Mid-Victorian Canada.

2000 Widow of Saint Pierre


Love Street (2002)

Set in 1940s Paris, a handyman tries to help a prostitute with her singing career and love life.

2002 Love Street

Nothing better than the old, unattractive man hanging with the young hotties!


Strayed (2003)

Emmanuelle Béart as a widowed mother escaping occupied Paris during World War II.

2003 Strayed

Seems reasonable.


Gaspard le bandit (2006)

A highwayman hides out in a convent in the 18th century.

2006 Gaspard le bandit

This feels VERY high school theater.

2006 Gaspard le bandit

But I can’t see enough to really judge.


The Counterfeiters (2010)

“High-school student Bernard discovers that he’s the fruit of a one-night stand by his mother,” per IMDB. Set in the 1940s.

2010 Counterfeiters

Sure, fine.


The Women on the 6th Floor (2010)

The contrast between a wealthy family and another that works as their servants, in 1962 Paris.

2010 The Women on the 6th Floor

Nice stripes!


Farewell, My Queen (2012)

The final days for Marie-Antoinette at Versailles, seen through the eyes of her fictional reader.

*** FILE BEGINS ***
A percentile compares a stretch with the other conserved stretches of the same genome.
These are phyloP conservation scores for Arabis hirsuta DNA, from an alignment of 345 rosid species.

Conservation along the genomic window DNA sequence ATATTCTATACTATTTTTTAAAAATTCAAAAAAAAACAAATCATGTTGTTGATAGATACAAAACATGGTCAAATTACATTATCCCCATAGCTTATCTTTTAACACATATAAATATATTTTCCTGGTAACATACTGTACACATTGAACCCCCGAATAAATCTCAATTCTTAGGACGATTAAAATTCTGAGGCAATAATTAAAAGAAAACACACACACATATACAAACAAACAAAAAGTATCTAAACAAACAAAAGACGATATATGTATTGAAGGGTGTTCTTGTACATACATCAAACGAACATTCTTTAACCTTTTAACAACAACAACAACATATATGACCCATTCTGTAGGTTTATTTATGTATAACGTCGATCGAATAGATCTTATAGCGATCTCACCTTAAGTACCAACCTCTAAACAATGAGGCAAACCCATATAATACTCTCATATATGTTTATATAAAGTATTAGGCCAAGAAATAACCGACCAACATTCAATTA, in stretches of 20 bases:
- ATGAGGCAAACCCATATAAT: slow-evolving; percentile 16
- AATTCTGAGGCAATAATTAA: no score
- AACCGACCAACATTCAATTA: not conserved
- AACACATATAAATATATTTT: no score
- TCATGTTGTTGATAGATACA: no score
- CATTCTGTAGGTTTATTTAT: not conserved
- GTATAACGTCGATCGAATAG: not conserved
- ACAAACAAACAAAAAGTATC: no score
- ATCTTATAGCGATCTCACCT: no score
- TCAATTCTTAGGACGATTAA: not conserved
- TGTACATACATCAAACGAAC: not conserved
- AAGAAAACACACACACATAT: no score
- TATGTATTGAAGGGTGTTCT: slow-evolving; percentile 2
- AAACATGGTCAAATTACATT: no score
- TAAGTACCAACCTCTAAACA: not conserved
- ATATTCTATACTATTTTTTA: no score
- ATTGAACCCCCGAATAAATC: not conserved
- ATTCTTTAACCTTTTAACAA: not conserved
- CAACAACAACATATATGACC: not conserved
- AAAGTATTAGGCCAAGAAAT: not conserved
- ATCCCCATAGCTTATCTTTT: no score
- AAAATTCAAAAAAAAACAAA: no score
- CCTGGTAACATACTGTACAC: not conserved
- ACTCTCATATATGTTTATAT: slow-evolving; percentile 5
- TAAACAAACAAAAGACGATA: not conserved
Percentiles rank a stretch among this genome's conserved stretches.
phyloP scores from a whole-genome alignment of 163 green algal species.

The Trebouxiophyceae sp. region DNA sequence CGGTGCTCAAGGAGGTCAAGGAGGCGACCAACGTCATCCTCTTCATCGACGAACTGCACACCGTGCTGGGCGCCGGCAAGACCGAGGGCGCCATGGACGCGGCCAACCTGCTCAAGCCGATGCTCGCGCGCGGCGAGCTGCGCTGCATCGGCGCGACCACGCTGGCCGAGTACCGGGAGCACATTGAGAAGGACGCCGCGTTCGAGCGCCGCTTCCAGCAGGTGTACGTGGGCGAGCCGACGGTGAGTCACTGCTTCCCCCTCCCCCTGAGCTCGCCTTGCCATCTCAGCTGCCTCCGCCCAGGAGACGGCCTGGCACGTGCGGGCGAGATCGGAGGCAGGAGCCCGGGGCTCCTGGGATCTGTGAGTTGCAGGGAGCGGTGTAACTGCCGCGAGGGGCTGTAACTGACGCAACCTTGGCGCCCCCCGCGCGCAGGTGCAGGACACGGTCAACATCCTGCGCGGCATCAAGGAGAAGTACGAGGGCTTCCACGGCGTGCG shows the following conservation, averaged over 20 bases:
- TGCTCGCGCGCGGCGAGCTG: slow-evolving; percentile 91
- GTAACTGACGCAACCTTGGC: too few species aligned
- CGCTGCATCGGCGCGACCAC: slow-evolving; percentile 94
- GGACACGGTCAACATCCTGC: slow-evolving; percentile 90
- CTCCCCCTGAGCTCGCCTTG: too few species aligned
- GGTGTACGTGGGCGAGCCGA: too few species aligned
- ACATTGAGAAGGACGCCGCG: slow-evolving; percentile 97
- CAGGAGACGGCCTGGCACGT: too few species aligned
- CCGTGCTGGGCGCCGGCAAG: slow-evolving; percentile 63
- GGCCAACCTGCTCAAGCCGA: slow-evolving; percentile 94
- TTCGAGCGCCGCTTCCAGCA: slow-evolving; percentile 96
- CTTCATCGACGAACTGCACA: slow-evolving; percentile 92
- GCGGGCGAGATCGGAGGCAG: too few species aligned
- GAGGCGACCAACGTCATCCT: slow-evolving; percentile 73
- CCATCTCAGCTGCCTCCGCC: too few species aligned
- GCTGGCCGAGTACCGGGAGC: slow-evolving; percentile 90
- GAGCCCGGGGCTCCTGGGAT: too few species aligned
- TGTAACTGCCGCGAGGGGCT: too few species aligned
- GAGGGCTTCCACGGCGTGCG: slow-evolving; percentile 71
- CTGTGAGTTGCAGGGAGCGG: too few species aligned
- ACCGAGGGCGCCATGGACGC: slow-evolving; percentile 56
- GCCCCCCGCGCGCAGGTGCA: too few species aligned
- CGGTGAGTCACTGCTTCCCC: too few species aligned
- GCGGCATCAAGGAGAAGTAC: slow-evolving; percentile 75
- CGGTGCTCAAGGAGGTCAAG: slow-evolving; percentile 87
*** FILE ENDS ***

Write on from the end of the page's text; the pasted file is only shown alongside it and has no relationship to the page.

I disliked to hated most of the costumes in this film.


Farewell, My Queen (2012)

Marie-Antoinette dressed 10 years out of style.

Farewell, My Queen (2012)

WEIRD aniline dyes!

Farewell, My Queen (2012)

Maybe it’s a safety vest?

Farewell, My Queen (2012)

And then the one really great costume!


Madame Bovary (2014)

Yet another adaptation of the bored-woman-has-affairs-in-mid-19th-century-France novel.

The Costume Designers Valerie Ranchoux and Christian Gasc chose an extraordinary array of colors which either contrast or echoes with the tones of the production design and nature. Emma first dresses are different shades of greens (green is the color of hope and youth) and as her character develop stronger colors are introduced (red, orange, and almost poisonous purple) and the end her dress completely blends with the nature in the fall (yellows and greens) (An Exclusive Look at the Costumes and Behind-the-Scenes Secrets of ‘Madame Bovary’).